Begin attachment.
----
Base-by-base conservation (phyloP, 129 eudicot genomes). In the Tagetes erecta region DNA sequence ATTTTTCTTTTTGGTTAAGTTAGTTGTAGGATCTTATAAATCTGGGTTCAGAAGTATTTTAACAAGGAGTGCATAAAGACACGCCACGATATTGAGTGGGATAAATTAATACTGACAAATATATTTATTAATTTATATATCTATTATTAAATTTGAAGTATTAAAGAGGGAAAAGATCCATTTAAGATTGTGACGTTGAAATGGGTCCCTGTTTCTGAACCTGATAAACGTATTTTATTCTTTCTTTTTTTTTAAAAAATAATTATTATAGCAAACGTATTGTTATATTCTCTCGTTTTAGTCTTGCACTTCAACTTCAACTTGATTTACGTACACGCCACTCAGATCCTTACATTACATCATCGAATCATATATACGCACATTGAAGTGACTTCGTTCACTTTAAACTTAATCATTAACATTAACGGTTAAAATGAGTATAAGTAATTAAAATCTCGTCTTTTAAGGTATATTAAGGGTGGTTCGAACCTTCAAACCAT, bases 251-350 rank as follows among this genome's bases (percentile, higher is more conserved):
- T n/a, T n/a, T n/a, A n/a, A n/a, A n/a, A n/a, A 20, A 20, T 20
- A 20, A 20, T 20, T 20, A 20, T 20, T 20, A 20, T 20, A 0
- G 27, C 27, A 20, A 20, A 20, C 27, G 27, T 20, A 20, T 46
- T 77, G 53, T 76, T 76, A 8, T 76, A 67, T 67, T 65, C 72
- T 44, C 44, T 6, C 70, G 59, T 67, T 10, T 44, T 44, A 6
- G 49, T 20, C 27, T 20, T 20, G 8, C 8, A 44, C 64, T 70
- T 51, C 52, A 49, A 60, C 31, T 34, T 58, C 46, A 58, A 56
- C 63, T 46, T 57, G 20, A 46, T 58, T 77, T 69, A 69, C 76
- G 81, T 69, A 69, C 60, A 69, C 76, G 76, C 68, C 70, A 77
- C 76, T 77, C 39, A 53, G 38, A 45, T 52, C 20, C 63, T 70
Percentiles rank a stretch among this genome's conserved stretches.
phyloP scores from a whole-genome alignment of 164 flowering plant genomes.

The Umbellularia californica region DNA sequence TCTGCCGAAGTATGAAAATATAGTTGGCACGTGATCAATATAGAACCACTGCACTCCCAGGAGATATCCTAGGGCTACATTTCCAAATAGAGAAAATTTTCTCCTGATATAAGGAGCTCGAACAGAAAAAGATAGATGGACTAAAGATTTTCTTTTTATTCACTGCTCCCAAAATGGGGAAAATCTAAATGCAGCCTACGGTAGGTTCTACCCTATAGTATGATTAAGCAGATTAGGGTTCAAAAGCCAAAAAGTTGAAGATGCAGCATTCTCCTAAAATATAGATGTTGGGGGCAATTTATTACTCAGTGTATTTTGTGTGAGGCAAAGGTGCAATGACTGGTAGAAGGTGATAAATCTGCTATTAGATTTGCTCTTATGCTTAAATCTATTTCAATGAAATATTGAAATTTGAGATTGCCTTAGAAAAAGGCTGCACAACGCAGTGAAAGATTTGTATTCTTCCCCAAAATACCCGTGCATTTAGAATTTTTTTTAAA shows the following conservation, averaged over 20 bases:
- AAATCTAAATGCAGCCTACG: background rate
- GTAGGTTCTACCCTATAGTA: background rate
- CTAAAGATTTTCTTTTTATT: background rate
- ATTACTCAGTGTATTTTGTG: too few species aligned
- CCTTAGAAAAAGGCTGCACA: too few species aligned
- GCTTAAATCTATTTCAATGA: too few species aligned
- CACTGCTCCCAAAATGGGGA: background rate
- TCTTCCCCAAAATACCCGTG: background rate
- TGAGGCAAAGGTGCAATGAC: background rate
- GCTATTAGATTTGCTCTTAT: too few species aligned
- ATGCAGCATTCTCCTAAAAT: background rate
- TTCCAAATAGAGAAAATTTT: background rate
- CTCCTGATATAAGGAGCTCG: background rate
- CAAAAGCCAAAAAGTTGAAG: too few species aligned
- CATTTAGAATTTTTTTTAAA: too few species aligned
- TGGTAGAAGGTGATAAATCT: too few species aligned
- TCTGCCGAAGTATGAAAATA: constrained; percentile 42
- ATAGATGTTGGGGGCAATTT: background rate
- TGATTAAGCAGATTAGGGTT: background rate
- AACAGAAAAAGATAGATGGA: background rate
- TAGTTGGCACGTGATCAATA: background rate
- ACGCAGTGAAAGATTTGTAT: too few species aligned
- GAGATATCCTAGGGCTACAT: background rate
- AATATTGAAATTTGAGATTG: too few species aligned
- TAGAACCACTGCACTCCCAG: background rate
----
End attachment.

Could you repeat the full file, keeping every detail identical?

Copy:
Base-by-base conservation (phyloP, 129 eudicot genomes). In the Tagetes erecta region DNA sequence ATTTTTCTTTTTGGTTAAGTTAGTTGTAGGATCTTATAAATCTGGGTTCAGAAGTATTTTAACAAGGAGTGCATAAAGACACGCCACGATATTGAGTGGGATAAATTAATACTGACAAATATATTTATTAATTTATATATCTATTATTAAATTTGAAGTATTAAAGAGGGAAAAGATCCATTTAAGATTGTGACGTTGAAATGGGTCCCTGTTTCTGAACCTGATAAACGTATTTTATTCTTTCTTTTTTTTTAAAAAATAATTATTATAGCAAACGTATTGTTATATTCTCTCGTTTTAGTCTTGCACTTCAACTTCAACTTGATTTACGTACACGCCACTCAGATCCTTACATTACATCATCGAATCATATATACGCACATTGAAGTGACTTCGTTCACTTTAAACTTAATCATTAACATTAACGGTTAAAATGAGTATAAGTAATTAAAATCTCGTCTTTTAAGGTATATTAAGGGTGGTTCGAACCTTCAAACCAT, bases 251-350 rank as follows among this genome's bases (percentile, higher is more conserved):
- T n/a, T n/a, T n/a, A n/a, A n/a, A n/a, A n/a, A 20, A 20, T 20
- A 20, A 20, T 20, T 20, A 20, T 20, T 20, A 20, T 20, A 0
- G 27, C 27, A 20, A 20, A 20, C 27, G 27, T 20, A 20, T 46
- T 77, G 53, T 76, T 76, A 8, T 76, A 67, T 67, T 65, C 72
- T 44, C 44, T 6, C 70, G 59, T 67, T 10, T 44, T 44, A 6
- G 49, T 20, C 27, T 20, T 20, G 8, C 8, A 44, C 64, T 70
- T 51, C 52, A 49, A 60, C 31, T 34, T 58, C 46, A 58, A 56
- C 63, T 46, T 57, G 20, A 46, T 58, T 77, T 69, A 69, C 76
- G 81, T 69, A 69, C 60, A 69, C 76, G 76, C 68, C 70, A 77
- C 76, T 77, C 39, A 53, G 38, A 45, T 52, C 20, C 63, T 70
Percentiles rank a stretch among this genome's conserved stretches.
phyloP scores from a whole-genome alignment of 164 flowering plant genomes.

The Umbellularia californica region DNA sequence TCTGCCGAAGTATGAAAATATAGTTGGCACGTGATCAATATAGAACCACTGCACTCCCAGGAGATATCCTAGGGCTACATTTCCAAATAGAGAAAATTTTCTCCTGATATAAGGAGCTCGAACAGAAAAAGATAGATGGACTAAAGATTTTCTTTTTATTCACTGCTCCCAAAATGGGGAAAATCTAAATGCAGCCTACGGTAGGTTCTACCCTATAGTATGATTAAGCAGATTAGGGTTCAAAAGCCAAAAAGTTGAAGATGCAGCATTCTCCTAAAATATAGATGTTGGGGGCAATTTATTACTCAGTGTATTTTGTGTGAGGCAAAGGTGCAATGACTGGTAGAAGGTGATAAATCTGCTATTAGATTTGCTCTTATGCTTAAATCTATTTCAATGAAATATTGAAATTTGAGATTGCCTTAGAAAAAGGCTGCACAACGCAGTGAAAGATTTGTATTCTTCCCCAAAATACCCGTGCATTTAGAATTTTTTTTAAA shows the following conservation, averaged over 20 bases:
- AAATCTAAATGCAGCCTACG: background rate
- GTAGGTTCTACCCTATAGTA: background rate
- CTAAAGATTTTCTTTTTATT: background rate
- ATTACTCAGTGTATTTTGTG: too few species aligned
- CCTTAGAAAAAGGCTGCACA: too few species aligned
- GCTTAAATCTATTTCAATGA: too few species aligned
- CACTGCTCCCAAAATGGGGA: background rate
- TCTTCCCCAAAATACCCGTG: background rate
- TGAGGCAAAGGTGCAATGAC: background rate
- GCTATTAGATTTGCTCTTAT: too few species aligned
- ATGCAGCATTCTCCTAAAAT: background rate
- TTCCAAATAGAGAAAATTTT: background rate
- CTCCTGATATAAGGAGCTCG: background rate
- CAAAAGCCAAAAAGTTGAAG: too few species aligned
- CATTTAGAATTTTTTTTAAA: too few species aligned
- TGGTAGAAGGTGATAAATCT: too few species aligned
- TCTGCCGAAGTATGAAAATA: constrained; percentile 42
- ATAGATGTTGGGGGCAATTT: background rate
- TGATTAAGCAGATTAGGGTT: background rate
- AACAGAAAAAGATAGATGGA: background rate
- TAGTTGGCACGTGATCAATA: background rate
- ACGCAGTGAAAGATTTGTAT: too few species aligned
- GAGATATCCTAGGGCTACAT: background rate
- AATATTGAAATTTGAGATTG: too few species aligned
- TAGAACCACTGCACTCCCAG: background rate